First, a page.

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What is bladder training?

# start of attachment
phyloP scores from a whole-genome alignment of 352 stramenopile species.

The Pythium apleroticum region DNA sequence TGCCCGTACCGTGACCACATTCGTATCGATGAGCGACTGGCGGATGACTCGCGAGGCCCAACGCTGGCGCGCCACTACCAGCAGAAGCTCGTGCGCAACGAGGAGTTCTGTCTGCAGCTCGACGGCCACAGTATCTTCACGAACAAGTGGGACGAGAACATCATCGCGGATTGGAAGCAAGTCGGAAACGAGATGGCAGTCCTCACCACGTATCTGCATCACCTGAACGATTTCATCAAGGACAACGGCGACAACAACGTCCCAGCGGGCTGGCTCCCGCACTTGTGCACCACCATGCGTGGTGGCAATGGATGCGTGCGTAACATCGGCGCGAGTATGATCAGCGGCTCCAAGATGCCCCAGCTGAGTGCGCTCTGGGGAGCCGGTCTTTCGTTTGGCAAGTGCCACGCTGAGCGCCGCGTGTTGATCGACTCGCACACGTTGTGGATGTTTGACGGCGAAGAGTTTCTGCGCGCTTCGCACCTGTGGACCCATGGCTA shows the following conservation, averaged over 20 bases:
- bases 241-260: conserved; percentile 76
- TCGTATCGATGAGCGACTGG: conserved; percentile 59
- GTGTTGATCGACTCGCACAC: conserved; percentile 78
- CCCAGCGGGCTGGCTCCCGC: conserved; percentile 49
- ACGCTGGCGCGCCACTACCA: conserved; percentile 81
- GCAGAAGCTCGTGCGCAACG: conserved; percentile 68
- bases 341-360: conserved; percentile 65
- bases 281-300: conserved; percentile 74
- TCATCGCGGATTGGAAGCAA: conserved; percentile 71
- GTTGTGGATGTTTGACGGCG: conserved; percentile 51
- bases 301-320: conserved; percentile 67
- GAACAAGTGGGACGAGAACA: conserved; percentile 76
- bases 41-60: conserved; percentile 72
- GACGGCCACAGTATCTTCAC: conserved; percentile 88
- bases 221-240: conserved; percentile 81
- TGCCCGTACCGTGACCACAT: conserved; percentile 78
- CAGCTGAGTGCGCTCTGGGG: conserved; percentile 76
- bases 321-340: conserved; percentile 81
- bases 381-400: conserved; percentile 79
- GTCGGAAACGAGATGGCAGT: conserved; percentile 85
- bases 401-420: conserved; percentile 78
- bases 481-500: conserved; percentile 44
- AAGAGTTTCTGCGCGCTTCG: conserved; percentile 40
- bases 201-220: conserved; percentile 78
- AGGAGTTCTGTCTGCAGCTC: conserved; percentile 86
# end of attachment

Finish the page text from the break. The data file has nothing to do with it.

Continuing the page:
If you seek professional help for your urinary incontinence—which we highly recommend that you do—your doctor may recommend something called “bladder training” as a course of treatment. Whether your bladder control issues are classified as stress incontinence, urge incontinence or overflow incontinence, bladder training can be a valuable tool to help you reclaim control of your life.rnrn rnrnBasically, bladder training is a kind of behavioral therapy that helps you regain control over the process of urination. Your doctor will likely have you start by keeping a bathroom diary; you’ll use this to record every time you have the urge to urinate throughout the day, as well as any leaks you might have. Once you have an idea of your daily urination schedule, you will gradually add time to the intervals between your bathroom breaks.rnrn rnrnOver time, delaying urination in this manner will help your bladder “re-learn” when to send its urgency signals. Your bladder training program may also be accompanied by small, simple lifestyle changes, such as limiting caffeinated beverages or drinking less fluid before bedtime. On average, bladder training can deliver noticeable results in 6–12 weeks. If you’re diligent, you should be able to go longer periods of time between bathroom visits, hold more liquid in your bladder and have more control over the urge to go.rnrn rnrnIf you’ve been at it for a month or so with no results, check in with your doctor—there may be another course of treatment for you. And of course, during your bladder training program, make sure to keep yourself dry and comfortable by wearing the appropriate incontinence products. Not sure which is right for you? Take our interactive quiz now to find your perfect fit.

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